In 2015, while studying a Master of Art and UNSW, Colin Polwarth completed ~ 30 paintings, 20 watercolours and 10 oil paintings with a supporting abstract and semiotic schedule for a driverless vehicle environment.
Royal College of Art
Colin decided to further his interdisciplinary research into driverless vehicles at the Royal College of Art (RCA). An abstract of the research is available on https://www.rca.ac.uk/students/colin-polwarth/. Initial research focused on the scope, philosophical and theoretical approach for the project including the deep relationship both intellectual and physical between humans, language, cities and vehicles.
Road signs + conventions
Colin’s research is investigating the historic evolution of signs and road technology, vehicles and the city, the international research reviews Sydney, London, New York, Paris, Sao Paulo, Cape Town, New Delhi and Hong Kong. This included a taxonomy of road technology from 1800- contemporary times.
The research includes a systematic investigation of the evolution between vehicle design and the environment. The focus is the manner in which the design of vehicles urban design and architecture (our cities)evolved an intertwined functional and aesthetic response.
The project will research the influence of a fully driverless environment on human behaviour, the city and signage in an integrated manner. Part of the research is an investigation into the social history of vehicles and specifically autonomous vehicles – to gain a better understanding of the cultural and social history that will inform community and government acceptance of driverless vehicles in the public realm. It is critical that the public realm is safe, environmentally sensitive, and culturally enriching. Admission of the self-driving, novel technology into the public realm is a serious, sobering and significant ethical issue for the community.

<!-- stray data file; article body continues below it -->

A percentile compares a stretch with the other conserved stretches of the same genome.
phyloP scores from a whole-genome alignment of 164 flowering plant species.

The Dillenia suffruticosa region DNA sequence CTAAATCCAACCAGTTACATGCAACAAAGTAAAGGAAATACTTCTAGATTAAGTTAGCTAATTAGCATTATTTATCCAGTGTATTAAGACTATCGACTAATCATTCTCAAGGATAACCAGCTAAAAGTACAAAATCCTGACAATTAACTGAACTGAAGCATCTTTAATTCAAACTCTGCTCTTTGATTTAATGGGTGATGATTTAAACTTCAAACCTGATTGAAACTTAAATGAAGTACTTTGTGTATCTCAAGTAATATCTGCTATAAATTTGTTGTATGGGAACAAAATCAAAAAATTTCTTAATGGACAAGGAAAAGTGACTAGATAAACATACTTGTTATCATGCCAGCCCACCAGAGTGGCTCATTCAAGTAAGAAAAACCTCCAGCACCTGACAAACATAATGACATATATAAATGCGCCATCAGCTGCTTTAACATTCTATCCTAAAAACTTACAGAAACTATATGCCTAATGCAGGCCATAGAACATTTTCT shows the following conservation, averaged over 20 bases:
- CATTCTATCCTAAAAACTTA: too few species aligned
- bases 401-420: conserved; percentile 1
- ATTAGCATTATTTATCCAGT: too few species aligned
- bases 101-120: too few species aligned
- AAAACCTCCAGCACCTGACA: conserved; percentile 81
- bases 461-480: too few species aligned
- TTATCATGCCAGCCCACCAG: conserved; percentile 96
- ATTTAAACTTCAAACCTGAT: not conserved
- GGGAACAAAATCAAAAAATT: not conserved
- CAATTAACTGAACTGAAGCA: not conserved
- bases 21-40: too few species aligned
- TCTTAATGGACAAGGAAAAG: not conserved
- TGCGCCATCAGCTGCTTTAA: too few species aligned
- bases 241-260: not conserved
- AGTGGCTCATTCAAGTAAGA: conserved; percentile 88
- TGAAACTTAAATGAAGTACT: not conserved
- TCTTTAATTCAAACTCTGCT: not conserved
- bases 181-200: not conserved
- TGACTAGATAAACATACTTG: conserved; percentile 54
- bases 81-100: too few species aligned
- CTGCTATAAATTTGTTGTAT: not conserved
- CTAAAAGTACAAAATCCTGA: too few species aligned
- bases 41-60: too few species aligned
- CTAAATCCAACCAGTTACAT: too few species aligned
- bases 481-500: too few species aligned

Colin is preparing a social history of autonomous vehicles. The social history includes some interesting findings on artificial intelligence, morality and ethics which will be important social determinants when the driver is, in a future reality, a series of algorithms. The research will investigate intermodal connectivity such as active transport interfaces (pedestrians, cyclists, disabled facilities, various scooters, skateboards etc), air, various rail formats, hyperloops, freight, public transport vehicles, personal vehicles, emergency vehicles, delivery vehicles and drones.
The driverless initiative aims to make road-based transport safer than the current driven system, it is intending to save lives and reduce injury, be more efficient and productive with less pollution and reduced climate change impacts and to be less chaotic than current traffic. The research will ask what additional benefits could be derived to make improvements to the urban environment and to assist with improving environmental outcomes as a human platform for non-human agents.
For more information see our article on driverless vehicles.